Well thought out.
----- Original Message -----
To: ArtsEdNet Talk
Sent: Sunday, April 21, 2002 10:01 AM
Subject: Handmade Gifts vs.Bought
In a message dated 04/21/2002 9:35:49 AM Eastern Daylight Time, Melissasmi@aol.com writes:
I always said, "I was taught to not do "holiday" projects...that's the
regular class room teacher's choice." Tell them you did and planned this
successful project specifically for your Spring Art Show.
In the original post, classroom teachers thought the art from the artroom was so special, they wanted to send it home as a Mother's Day gift. I say that an art teacher should be flattered by this, not cranky or angry. Sending home art as a special gift promotes how special making art really is!
Melissa, I also stay away from "holiday art", but, to me this means Santa Clauses and Menorahs, for examples. I think that if the art itself relates directly to and has symbolic meaning for a holiday, it should be considered "holiday art".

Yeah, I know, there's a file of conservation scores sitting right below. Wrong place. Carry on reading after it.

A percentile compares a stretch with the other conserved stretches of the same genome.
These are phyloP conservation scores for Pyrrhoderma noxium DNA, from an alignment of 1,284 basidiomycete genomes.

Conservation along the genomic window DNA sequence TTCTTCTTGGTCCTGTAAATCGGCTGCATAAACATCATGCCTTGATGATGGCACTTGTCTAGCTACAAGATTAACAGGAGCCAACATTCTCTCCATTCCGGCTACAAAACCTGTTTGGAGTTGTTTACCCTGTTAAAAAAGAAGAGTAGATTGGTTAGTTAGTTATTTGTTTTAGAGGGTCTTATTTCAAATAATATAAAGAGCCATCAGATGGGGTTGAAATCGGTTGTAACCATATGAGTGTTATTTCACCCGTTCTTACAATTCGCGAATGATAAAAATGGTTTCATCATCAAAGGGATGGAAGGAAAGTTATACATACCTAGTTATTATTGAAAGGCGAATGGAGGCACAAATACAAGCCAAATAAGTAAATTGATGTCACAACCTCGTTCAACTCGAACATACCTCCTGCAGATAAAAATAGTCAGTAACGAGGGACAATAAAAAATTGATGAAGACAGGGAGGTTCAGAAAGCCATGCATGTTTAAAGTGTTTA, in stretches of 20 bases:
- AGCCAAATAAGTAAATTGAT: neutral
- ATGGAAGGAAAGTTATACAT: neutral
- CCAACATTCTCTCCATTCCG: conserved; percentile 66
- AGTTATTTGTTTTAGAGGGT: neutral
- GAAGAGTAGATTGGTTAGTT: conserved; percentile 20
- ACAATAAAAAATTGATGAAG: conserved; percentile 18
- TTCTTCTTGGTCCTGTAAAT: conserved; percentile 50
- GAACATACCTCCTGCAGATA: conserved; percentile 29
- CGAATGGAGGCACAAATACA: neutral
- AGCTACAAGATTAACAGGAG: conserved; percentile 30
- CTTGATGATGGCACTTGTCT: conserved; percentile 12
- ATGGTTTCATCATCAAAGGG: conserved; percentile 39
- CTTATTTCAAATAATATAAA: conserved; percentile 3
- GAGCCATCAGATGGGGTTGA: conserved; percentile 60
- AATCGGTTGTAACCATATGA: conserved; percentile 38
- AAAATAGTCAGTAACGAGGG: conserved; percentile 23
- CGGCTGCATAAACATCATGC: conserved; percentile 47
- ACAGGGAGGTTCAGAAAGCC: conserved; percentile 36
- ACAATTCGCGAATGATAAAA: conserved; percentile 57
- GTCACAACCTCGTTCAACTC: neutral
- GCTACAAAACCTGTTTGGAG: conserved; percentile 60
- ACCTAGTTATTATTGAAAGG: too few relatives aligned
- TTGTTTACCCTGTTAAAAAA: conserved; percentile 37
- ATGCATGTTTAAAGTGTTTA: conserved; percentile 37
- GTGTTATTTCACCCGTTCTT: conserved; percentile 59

However, I kinda like the concept of gift giving handmade, homemade art. The district in which I teach has financially enriched children, so teaching them the value of giving something you can't buy is written into my art program as part of teaching values. In my former district of financially deprived children, my students were thrilled to make and have something at all to give.
I'm also a big promoter of art education and believe in lots of public relations. I think a mom on Mother's Day is most likely to cherish a unique work of art from her child than a blouse or perfume. More importantly, she might KEEP it forever. My fifth graders are glazing their original designs (many with messages to their moms-get out the tissues- LOL) on 8"x8" ceramic tiles to be used as trivets or hot plates as Mother's Day gifts. My 2nd graders are making small pinch pots with covers out of clay. They will add a message inside to their Mom. (Actually, I only suggest giving it to Mom- they have the choice to give the gift to whomever they choose.) I only do one project a year like this for each grade level in the school- usually ceramics- Christmas/Chanukah/Kwanza time: 3rd grade- picture frames, 4th does leaf dishes in clay around Thanksgiving. All are based on the same theme- GIVING!
Any thoughts, agreements or disagreements on this philosophy?
Susan on Long Island ---